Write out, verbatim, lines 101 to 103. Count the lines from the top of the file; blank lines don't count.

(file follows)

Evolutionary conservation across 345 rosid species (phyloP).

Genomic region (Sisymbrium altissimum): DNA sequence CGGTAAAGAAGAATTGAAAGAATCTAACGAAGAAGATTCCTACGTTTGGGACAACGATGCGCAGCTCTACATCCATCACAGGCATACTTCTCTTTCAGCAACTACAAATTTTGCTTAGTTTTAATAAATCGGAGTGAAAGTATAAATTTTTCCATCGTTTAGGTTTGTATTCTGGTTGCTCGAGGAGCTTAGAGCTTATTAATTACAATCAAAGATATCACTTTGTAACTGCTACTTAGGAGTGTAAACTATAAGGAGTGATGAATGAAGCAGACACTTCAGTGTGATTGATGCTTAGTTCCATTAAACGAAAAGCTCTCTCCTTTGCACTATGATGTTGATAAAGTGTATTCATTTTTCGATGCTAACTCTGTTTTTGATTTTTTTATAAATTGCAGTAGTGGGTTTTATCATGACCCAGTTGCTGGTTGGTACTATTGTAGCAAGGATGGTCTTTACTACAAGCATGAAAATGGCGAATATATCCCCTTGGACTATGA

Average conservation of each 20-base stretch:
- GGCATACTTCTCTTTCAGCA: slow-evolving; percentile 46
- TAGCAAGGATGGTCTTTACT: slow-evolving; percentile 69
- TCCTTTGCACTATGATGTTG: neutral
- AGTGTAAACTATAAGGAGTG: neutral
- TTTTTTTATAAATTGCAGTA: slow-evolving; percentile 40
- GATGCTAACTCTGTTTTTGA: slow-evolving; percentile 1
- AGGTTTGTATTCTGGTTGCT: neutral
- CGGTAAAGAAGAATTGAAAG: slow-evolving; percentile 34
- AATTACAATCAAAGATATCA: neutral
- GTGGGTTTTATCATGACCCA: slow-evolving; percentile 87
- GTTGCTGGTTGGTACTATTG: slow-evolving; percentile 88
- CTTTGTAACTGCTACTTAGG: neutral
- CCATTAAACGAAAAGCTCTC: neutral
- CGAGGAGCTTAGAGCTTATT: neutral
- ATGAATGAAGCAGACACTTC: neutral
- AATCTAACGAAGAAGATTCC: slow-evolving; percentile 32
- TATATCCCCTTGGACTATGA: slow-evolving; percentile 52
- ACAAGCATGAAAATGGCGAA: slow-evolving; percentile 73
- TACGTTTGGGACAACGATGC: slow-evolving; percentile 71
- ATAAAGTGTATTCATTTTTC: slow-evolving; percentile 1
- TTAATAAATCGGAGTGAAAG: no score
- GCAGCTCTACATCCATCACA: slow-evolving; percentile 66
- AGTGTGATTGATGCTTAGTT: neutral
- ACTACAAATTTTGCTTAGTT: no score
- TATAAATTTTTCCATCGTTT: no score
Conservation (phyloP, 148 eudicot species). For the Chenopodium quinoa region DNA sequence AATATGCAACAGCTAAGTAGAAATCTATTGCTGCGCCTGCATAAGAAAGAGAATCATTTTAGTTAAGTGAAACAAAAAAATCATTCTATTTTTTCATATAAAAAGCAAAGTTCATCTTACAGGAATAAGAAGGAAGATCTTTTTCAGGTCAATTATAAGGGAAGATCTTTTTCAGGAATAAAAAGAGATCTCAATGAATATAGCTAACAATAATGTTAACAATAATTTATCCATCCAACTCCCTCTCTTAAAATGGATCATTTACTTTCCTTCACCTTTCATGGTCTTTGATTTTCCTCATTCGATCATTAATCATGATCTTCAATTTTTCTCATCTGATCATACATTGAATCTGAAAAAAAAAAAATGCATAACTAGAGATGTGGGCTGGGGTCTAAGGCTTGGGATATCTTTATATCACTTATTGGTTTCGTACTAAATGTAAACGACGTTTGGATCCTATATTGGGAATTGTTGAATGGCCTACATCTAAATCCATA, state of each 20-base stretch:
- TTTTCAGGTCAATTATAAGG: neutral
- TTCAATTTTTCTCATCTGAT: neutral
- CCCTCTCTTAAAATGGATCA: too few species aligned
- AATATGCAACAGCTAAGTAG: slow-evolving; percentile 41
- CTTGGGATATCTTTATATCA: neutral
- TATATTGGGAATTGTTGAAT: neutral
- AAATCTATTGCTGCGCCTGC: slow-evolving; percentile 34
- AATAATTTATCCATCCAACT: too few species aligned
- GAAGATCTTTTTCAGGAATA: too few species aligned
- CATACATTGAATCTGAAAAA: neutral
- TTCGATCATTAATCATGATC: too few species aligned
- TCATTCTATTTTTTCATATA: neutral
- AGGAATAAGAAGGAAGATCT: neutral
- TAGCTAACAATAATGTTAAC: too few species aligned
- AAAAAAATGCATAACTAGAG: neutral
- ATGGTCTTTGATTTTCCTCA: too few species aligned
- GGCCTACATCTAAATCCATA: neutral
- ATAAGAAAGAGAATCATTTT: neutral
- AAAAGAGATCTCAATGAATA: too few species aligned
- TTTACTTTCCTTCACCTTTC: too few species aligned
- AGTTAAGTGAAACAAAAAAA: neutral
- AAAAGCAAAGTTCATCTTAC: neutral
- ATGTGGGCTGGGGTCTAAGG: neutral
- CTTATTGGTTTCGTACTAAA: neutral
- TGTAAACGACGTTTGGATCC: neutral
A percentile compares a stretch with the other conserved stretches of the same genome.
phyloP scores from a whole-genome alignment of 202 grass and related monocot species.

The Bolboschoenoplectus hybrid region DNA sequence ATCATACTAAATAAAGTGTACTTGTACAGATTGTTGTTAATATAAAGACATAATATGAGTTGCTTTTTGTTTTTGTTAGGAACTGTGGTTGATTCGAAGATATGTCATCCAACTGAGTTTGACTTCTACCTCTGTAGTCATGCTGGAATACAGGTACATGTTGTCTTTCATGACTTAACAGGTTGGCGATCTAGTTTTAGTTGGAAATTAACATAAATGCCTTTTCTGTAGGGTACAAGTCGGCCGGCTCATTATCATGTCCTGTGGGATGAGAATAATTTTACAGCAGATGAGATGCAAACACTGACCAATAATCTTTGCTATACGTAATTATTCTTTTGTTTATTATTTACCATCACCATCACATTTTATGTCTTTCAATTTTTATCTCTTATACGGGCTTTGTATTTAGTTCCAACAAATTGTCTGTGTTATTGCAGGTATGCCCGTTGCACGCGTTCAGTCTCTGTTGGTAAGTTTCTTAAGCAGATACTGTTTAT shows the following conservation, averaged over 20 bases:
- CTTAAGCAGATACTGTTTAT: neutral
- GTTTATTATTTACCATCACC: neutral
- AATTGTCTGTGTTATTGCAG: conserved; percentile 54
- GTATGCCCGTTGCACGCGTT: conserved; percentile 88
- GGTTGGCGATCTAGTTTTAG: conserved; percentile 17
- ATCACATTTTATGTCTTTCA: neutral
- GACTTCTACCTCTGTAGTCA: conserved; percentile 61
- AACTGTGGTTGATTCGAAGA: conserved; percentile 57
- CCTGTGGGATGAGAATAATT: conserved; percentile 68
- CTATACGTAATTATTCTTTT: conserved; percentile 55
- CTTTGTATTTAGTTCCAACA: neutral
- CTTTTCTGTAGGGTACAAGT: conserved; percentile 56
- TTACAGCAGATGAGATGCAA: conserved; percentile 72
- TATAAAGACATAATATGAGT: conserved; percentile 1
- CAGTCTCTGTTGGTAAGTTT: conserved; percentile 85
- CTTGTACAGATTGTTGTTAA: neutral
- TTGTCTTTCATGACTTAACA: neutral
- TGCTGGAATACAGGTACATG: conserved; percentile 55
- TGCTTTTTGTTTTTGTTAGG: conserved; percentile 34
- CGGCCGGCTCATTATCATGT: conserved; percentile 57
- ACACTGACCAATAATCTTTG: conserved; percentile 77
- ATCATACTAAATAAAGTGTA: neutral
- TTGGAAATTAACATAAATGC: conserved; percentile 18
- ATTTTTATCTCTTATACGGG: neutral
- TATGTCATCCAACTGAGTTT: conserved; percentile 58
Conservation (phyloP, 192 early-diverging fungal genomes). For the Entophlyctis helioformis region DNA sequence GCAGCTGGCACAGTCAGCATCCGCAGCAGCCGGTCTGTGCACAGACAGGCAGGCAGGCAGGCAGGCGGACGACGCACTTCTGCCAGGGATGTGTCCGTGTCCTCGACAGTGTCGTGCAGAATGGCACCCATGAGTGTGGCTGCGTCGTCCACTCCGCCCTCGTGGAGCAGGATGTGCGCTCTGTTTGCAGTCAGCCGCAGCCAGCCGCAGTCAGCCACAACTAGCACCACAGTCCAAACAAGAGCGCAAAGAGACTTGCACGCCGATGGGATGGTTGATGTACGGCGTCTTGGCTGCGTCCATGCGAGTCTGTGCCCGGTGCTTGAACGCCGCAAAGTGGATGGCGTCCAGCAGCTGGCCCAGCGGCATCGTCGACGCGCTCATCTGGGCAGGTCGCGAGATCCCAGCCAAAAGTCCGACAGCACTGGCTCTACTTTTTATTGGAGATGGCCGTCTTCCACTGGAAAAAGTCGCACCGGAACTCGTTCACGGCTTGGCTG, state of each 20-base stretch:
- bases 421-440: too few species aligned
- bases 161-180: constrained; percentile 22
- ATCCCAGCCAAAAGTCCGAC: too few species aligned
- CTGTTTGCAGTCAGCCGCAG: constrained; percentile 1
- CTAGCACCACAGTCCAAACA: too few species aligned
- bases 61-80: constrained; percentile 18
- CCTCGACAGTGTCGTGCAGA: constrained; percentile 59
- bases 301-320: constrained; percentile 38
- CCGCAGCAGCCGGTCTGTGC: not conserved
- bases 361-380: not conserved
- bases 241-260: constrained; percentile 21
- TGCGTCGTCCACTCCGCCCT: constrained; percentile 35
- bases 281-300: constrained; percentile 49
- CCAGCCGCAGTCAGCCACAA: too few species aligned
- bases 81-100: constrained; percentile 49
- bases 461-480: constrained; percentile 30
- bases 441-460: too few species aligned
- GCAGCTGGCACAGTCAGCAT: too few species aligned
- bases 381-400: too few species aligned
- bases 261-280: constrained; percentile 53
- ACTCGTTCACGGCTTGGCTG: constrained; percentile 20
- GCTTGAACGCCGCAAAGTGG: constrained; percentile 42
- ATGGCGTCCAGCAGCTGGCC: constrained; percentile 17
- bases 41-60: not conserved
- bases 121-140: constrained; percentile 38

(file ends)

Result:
- GCAGCTGGCACAGTCAGCAT: too few species aligned
- bases 381-400: too few species aligned
- bases 261-280: constrained; percentile 53